After World War 2, America saw an emergence of jazz clubs and lounge singers, like Frank Sinatra. The so-called “Beat Generation” was largely responsible for popularizing jazz and other predominately African-American types of music. When the 1950s rolled around, swing music was in full, well, swing, as husbands and wives drank wine by the radio and danced the night away.
Things got interesting in the 1960s and ’70s, as psychedelic rock and folk music dominated the airwaves. Musicians like Bob Dylan, The Beatles, Jimi Hendrix, Jefferson Airplane, and The Rolling Stones pioneered the music we know and love today.
The 1980s brought pop music into light, along with power ballads and glamorous rock bands, like Guns ‘N Roses, but by the 1990’s everyone was burned out by love songs and electronic synths. Grunge music took over, with bands like Pearl Jam, Nirvana, Soundgarden, and Smashing Pumpkins at the forefront. At the same time, hip-hop music started to really mature, as artists like Tupac and the Notorious B.I.G. garnered international fame.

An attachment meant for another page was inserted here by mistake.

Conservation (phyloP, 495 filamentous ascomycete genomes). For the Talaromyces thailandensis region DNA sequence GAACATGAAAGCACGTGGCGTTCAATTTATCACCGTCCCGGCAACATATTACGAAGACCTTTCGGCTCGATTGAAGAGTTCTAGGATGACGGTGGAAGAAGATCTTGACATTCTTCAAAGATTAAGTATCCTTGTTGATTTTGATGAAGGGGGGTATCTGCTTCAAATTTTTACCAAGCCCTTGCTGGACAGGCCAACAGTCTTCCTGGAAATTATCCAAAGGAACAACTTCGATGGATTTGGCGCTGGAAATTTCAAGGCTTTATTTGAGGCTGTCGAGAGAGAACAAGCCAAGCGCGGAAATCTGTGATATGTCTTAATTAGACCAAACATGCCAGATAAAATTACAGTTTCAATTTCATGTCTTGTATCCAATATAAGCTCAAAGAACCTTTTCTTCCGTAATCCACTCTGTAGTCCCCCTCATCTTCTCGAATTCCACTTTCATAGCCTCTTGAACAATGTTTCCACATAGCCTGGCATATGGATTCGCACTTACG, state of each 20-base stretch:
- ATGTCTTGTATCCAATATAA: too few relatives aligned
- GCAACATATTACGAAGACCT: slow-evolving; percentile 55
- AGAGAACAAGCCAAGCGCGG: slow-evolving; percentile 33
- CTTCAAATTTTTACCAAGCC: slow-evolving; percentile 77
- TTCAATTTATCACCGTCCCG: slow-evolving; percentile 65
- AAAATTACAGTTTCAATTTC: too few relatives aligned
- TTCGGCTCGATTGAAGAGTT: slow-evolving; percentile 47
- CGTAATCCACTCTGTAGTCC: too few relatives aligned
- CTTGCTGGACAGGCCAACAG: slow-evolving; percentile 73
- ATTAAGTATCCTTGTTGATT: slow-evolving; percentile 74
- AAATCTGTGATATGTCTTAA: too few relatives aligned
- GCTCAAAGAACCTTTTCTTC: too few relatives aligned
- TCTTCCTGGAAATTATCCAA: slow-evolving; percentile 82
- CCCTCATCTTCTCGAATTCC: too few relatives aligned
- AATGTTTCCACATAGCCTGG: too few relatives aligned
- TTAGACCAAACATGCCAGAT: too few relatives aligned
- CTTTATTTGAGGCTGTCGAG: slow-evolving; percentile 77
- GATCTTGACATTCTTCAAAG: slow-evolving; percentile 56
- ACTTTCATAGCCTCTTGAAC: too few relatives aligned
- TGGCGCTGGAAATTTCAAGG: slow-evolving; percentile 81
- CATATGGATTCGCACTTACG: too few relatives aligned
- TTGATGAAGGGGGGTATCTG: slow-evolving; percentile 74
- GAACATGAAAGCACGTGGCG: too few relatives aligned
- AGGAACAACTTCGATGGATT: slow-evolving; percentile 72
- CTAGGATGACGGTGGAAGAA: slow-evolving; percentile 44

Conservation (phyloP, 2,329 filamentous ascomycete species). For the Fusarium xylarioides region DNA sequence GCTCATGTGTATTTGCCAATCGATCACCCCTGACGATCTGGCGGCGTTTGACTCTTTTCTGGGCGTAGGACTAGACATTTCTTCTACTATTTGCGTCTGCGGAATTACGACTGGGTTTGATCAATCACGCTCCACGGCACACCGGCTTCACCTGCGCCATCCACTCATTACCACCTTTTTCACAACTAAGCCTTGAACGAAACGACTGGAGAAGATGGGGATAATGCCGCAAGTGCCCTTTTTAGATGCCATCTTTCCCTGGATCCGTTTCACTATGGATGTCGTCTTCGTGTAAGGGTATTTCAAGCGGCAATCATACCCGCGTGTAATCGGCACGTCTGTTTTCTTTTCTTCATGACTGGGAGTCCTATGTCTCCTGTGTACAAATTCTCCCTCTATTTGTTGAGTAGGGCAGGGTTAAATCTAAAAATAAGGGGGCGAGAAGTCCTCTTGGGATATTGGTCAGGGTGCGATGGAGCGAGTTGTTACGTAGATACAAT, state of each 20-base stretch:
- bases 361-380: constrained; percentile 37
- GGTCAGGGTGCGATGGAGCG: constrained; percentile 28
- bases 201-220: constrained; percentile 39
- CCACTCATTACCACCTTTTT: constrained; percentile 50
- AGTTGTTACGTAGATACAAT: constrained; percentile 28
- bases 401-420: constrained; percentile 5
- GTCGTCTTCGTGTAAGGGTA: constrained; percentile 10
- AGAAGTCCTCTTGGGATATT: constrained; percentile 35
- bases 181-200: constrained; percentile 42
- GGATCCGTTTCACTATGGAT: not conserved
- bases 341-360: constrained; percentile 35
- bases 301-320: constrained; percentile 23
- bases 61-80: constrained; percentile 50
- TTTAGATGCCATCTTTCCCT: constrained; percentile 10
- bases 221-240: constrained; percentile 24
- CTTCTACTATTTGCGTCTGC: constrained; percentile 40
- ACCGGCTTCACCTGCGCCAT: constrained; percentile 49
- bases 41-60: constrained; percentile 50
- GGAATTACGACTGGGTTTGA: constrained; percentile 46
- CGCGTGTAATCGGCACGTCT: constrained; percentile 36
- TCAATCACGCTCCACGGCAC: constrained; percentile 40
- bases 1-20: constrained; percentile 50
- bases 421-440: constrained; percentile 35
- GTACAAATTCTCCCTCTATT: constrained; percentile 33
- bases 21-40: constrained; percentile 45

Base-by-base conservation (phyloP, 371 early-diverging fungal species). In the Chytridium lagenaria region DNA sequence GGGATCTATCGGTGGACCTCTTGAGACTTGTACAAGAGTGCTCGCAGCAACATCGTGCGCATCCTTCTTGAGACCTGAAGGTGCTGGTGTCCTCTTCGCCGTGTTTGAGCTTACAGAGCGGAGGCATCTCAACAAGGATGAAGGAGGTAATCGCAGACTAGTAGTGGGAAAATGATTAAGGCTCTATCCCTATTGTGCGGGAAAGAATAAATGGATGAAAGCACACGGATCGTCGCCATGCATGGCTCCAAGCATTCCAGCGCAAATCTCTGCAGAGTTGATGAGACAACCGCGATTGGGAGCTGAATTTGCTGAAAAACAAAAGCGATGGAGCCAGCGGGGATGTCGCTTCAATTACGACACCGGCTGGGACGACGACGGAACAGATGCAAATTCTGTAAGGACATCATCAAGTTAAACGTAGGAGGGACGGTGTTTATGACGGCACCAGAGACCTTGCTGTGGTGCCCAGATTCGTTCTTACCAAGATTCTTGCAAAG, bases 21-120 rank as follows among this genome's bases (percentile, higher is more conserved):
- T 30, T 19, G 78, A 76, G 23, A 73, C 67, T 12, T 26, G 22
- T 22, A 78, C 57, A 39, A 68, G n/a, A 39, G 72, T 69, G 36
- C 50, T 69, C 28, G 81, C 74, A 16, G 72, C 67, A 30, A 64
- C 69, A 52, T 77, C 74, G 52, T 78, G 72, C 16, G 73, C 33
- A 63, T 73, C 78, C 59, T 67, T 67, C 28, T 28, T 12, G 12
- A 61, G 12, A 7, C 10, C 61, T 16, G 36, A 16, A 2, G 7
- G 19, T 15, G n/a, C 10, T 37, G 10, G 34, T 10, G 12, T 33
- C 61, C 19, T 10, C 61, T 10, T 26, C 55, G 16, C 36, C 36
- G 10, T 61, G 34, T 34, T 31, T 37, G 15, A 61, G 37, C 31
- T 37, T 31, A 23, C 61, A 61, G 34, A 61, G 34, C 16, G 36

During the late ’90s and early 2000s, boy bands like N-Sync and the Backstreet Boys were all over magazines and MTV, alongside pop sensations like Britney Spears. The 2010s shaped up similarly, as pop music still dominates our current musical spectrum, however, there is a significantly wider variety of music to choose from. By 2012, new styles of techno were gaining traction, like Dubstep. Meanwhile, rap and hip-hop had been gradually rising to the prominent position it has taken today.
Kendrick Lamar winning 2018’s Pulitzer Prize is an indicator that hip-hop is taking precedence in popular culture. Artists like Kanye West, Migos, Gucci Mane, Childish Gambino, J. Cole, Cardi B, Drake, and far too many to mention have become household names. As Kanye, himself, once put it: “rappers are the new rock-stars.”